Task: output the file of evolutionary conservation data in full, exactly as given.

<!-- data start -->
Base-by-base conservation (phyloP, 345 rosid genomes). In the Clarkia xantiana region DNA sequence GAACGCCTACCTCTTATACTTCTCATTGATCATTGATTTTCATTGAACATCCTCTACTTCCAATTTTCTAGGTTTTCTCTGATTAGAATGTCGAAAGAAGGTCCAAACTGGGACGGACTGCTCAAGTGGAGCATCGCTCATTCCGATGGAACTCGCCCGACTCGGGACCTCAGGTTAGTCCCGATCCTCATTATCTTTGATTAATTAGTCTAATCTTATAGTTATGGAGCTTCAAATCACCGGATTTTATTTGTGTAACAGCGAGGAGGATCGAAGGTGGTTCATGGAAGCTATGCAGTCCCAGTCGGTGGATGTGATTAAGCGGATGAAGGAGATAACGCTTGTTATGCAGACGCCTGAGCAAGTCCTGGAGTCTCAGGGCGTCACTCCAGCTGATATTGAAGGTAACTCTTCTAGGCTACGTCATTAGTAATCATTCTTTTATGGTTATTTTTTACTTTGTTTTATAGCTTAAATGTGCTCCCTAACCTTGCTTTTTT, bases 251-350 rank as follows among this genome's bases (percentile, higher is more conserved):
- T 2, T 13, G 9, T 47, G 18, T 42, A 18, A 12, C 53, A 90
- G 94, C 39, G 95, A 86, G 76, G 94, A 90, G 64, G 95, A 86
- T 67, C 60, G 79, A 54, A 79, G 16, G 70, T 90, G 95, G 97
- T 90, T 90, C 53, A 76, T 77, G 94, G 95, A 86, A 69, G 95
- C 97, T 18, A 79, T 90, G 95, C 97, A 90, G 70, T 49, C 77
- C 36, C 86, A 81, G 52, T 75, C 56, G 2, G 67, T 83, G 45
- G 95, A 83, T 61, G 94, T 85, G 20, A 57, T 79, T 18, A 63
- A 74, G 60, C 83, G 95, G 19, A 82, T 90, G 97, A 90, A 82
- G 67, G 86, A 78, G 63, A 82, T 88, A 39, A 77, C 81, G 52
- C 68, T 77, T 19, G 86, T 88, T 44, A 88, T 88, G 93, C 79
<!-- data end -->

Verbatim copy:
Base-by-base conservation (phyloP, 345 rosid genomes). In the Clarkia xantiana region DNA sequence GAACGCCTACCTCTTATACTTCTCATTGATCATTGATTTTCATTGAACATCCTCTACTTCCAATTTTCTAGGTTTTCTCTGATTAGAATGTCGAAAGAAGGTCCAAACTGGGACGGACTGCTCAAGTGGAGCATCGCTCATTCCGATGGAACTCGCCCGACTCGGGACCTCAGGTTAGTCCCGATCCTCATTATCTTTGATTAATTAGTCTAATCTTATAGTTATGGAGCTTCAAATCACCGGATTTTATTTGTGTAACAGCGAGGAGGATCGAAGGTGGTTCATGGAAGCTATGCAGTCCCAGTCGGTGGATGTGATTAAGCGGATGAAGGAGATAACGCTTGTTATGCAGACGCCTGAGCAAGTCCTGGAGTCTCAGGGCGTCACTCCAGCTGATATTGAAGGTAACTCTTCTAGGCTACGTCATTAGTAATCATTCTTTTATGGTTATTTTTTACTTTGTTTTATAGCTTAAATGTGCTCCCTAACCTTGCTTTTTT, bases 251-350 rank as follows among this genome's bases (percentile, higher is more conserved):
- T 2, T 13, G 9, T 47, G 18, T 42, A 18, A 12, C 53, A 90
- G 94, C 39, G 95, A 86, G 76, G 94, A 90, G 64, G 95, A 86
- T 67, C 60, G 79, A 54, A 79, G 16, G 70, T 90, G 95, G 97
- T 90, T 90, C 53, A 76, T 77, G 94, G 95, A 86, A 69, G 95
- C 97, T 18, A 79, T 90, G 95, C 97, A 90, G 70, T 49, C 77
- C 36, C 86, A 81, G 52, T 75, C 56, G 2, G 67, T 83, G 45
- G 95, A 83, T 61, G 94, T 85, G 20, A 57, T 79, T 18, A 63
- A 74, G 60, C 83, G 95, G 19, A 82, T 90, G 97, A 90, A 82
- G 67, G 86, A 78, G 63, A 82, T 88, A 39, A 77, C 81, G 52
- C 68, T 77, T 19, G 86, T 88, T 44, A 88, T 88, G 93, C 79